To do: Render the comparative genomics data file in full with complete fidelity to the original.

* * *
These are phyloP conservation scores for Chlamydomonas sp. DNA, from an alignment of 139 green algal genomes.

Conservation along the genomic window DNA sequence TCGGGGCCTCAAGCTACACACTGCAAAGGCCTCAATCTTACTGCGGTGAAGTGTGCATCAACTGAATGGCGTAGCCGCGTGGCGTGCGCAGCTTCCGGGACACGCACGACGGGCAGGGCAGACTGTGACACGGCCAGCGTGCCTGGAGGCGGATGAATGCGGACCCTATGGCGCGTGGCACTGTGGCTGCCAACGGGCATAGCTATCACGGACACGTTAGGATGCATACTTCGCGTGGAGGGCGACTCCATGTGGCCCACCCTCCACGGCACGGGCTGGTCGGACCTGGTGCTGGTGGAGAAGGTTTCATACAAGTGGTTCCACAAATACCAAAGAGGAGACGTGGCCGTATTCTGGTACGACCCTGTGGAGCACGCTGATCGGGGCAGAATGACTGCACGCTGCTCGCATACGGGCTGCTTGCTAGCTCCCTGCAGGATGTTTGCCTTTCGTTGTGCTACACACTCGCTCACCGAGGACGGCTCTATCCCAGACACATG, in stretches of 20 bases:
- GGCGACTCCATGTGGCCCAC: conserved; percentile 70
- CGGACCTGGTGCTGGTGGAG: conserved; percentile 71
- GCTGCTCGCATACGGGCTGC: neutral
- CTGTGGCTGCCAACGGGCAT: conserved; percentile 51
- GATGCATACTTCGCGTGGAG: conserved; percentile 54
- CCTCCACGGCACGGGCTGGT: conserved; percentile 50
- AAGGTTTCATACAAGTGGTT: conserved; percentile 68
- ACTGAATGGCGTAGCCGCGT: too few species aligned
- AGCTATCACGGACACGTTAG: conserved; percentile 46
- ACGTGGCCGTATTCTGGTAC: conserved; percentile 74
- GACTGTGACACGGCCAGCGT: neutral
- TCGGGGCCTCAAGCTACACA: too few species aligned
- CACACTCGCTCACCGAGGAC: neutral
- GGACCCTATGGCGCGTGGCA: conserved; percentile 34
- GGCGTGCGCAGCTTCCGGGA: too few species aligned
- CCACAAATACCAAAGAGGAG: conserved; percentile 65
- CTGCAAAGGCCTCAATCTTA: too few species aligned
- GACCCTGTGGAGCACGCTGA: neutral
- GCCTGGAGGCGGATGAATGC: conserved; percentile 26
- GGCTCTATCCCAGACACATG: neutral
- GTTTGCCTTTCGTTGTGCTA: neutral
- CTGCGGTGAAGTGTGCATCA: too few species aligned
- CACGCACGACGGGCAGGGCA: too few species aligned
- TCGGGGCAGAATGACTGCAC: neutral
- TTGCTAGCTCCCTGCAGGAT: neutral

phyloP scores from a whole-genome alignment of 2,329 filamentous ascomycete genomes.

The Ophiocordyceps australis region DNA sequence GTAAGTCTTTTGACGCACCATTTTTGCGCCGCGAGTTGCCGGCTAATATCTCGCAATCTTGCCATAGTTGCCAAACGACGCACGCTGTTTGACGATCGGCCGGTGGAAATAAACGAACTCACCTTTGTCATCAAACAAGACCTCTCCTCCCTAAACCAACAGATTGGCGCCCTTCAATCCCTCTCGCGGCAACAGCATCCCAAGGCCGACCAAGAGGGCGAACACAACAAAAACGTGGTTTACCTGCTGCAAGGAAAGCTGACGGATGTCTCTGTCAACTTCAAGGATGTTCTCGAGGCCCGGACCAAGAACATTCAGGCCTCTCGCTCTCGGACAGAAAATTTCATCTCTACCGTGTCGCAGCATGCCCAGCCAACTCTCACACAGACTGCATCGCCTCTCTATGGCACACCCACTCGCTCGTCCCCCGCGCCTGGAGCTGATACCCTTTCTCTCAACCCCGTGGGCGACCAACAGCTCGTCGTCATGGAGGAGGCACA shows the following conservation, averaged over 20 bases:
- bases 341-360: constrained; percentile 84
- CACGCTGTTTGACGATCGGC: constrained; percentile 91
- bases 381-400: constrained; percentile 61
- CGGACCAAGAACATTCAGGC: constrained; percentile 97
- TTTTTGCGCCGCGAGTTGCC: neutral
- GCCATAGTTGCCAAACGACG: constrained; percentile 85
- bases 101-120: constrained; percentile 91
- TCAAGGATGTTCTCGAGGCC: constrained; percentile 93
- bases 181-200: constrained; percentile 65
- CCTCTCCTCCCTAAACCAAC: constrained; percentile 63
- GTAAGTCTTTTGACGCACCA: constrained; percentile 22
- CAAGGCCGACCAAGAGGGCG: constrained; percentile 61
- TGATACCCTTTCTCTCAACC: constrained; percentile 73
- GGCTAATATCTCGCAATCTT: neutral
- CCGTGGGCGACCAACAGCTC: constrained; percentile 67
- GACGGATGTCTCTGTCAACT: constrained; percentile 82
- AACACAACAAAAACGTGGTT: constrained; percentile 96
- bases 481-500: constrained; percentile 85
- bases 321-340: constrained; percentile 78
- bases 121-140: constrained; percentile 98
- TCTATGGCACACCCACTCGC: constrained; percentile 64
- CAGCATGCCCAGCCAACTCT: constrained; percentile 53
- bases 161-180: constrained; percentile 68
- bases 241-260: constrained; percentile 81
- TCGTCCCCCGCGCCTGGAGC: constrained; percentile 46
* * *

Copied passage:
These are phyloP conservation scores for Chlamydomonas sp. DNA, from an alignment of 139 green algal genomes.

Conservation along the genomic window DNA sequence TCGGGGCCTCAAGCTACACACTGCAAAGGCCTCAATCTTACTGCGGTGAAGTGTGCATCAACTGAATGGCGTAGCCGCGTGGCGTGCGCAGCTTCCGGGACACGCACGACGGGCAGGGCAGACTGTGACACGGCCAGCGTGCCTGGAGGCGGATGAATGCGGACCCTATGGCGCGTGGCACTGTGGCTGCCAACGGGCATAGCTATCACGGACACGTTAGGATGCATACTTCGCGTGGAGGGCGACTCCATGTGGCCCACCCTCCACGGCACGGGCTGGTCGGACCTGGTGCTGGTGGAGAAGGTTTCATACAAGTGGTTCCACAAATACCAAAGAGGAGACGTGGCCGTATTCTGGTACGACCCTGTGGAGCACGCTGATCGGGGCAGAATGACTGCACGCTGCTCGCATACGGGCTGCTTGCTAGCTCCCTGCAGGATGTTTGCCTTTCGTTGTGCTACACACTCGCTCACCGAGGACGGCTCTATCCCAGACACATG, in stretches of 20 bases:
- GGCGACTCCATGTGGCCCAC: conserved; percentile 70
- CGGACCTGGTGCTGGTGGAG: conserved; percentile 71
- GCTGCTCGCATACGGGCTGC: neutral
- CTGTGGCTGCCAACGGGCAT: conserved; percentile 51
- GATGCATACTTCGCGTGGAG: conserved; percentile 54
- CCTCCACGGCACGGGCTGGT: conserved; percentile 50
- AAGGTTTCATACAAGTGGTT: conserved; percentile 68
- ACTGAATGGCGTAGCCGCGT: too few species aligned
- AGCTATCACGGACACGTTAG: conserved; percentile 46
- ACGTGGCCGTATTCTGGTAC: conserved; percentile 74
- GACTGTGACACGGCCAGCGT: neutral
- TCGGGGCCTCAAGCTACACA: too few species aligned
- CACACTCGCTCACCGAGGAC: neutral
- GGACCCTATGGCGCGTGGCA: conserved; percentile 34
- GGCGTGCGCAGCTTCCGGGA: too few species aligned
- CCACAAATACCAAAGAGGAG: conserved; percentile 65
- CTGCAAAGGCCTCAATCTTA: too few species aligned
- GACCCTGTGGAGCACGCTGA: neutral
- GCCTGGAGGCGGATGAATGC: conserved; percentile 26
- GGCTCTATCCCAGACACATG: neutral
- GTTTGCCTTTCGTTGTGCTA: neutral
- CTGCGGTGAAGTGTGCATCA: too few species aligned
- CACGCACGACGGGCAGGGCA: too few species aligned
- TCGGGGCAGAATGACTGCAC: neutral
- TTGCTAGCTCCCTGCAGGAT: neutral

phyloP scores from a whole-genome alignment of 2,329 filamentous ascomycete genomes.

The Ophiocordyceps australis region DNA sequence GTAAGTCTTTTGACGCACCATTTTTGCGCCGCGAGTTGCCGGCTAATATCTCGCAATCTTGCCATAGTTGCCAAACGACGCACGCTGTTTGACGATCGGCCGGTGGAAATAAACGAACTCACCTTTGTCATCAAACAAGACCTCTCCTCCCTAAACCAACAGATTGGCGCCCTTCAATCCCTCTCGCGGCAACAGCATCCCAAGGCCGACCAAGAGGGCGAACACAACAAAAACGTGGTTTACCTGCTGCAAGGAAAGCTGACGGATGTCTCTGTCAACTTCAAGGATGTTCTCGAGGCCCGGACCAAGAACATTCAGGCCTCTCGCTCTCGGACAGAAAATTTCATCTCTACCGTGTCGCAGCATGCCCAGCCAACTCTCACACAGACTGCATCGCCTCTCTATGGCACACCCACTCGCTCGTCCCCCGCGCCTGGAGCTGATACCCTTTCTCTCAACCCCGTGGGCGACCAACAGCTCGTCGTCATGGAGGAGGCACA shows the following conservation, averaged over 20 bases:
- bases 341-360: constrained; percentile 84
- CACGCTGTTTGACGATCGGC: constrained; percentile 91
- bases 381-400: constrained; percentile 61
- CGGACCAAGAACATTCAGGC: constrained; percentile 97
- TTTTTGCGCCGCGAGTTGCC: neutral
- GCCATAGTTGCCAAACGACG: constrained; percentile 85
- bases 101-120: constrained; percentile 91
- TCAAGGATGTTCTCGAGGCC: constrained; percentile 93
- bases 181-200: constrained; percentile 65
- CCTCTCCTCCCTAAACCAAC: constrained; percentile 63
- GTAAGTCTTTTGACGCACCA: constrained; percentile 22
- CAAGGCCGACCAAGAGGGCG: constrained; percentile 61
- TGATACCCTTTCTCTCAACC: constrained; percentile 73
- GGCTAATATCTCGCAATCTT: neutral
- CCGTGGGCGACCAACAGCTC: constrained; percentile 67
- GACGGATGTCTCTGTCAACT: constrained; percentile 82
- AACACAACAAAAACGTGGTT: constrained; percentile 96
- bases 481-500: constrained; percentile 85
- bases 321-340: constrained; percentile 78
- bases 121-140: constrained; percentile 98
- TCTATGGCACACCCACTCGC: constrained; percentile 64
- CAGCATGCCCAGCCAACTCT: constrained; percentile 53
- bases 161-180: constrained; percentile 68
- bases 241-260: constrained; percentile 81
- TCGTCCCCCGCGCCTGGAGC: constrained; percentile 46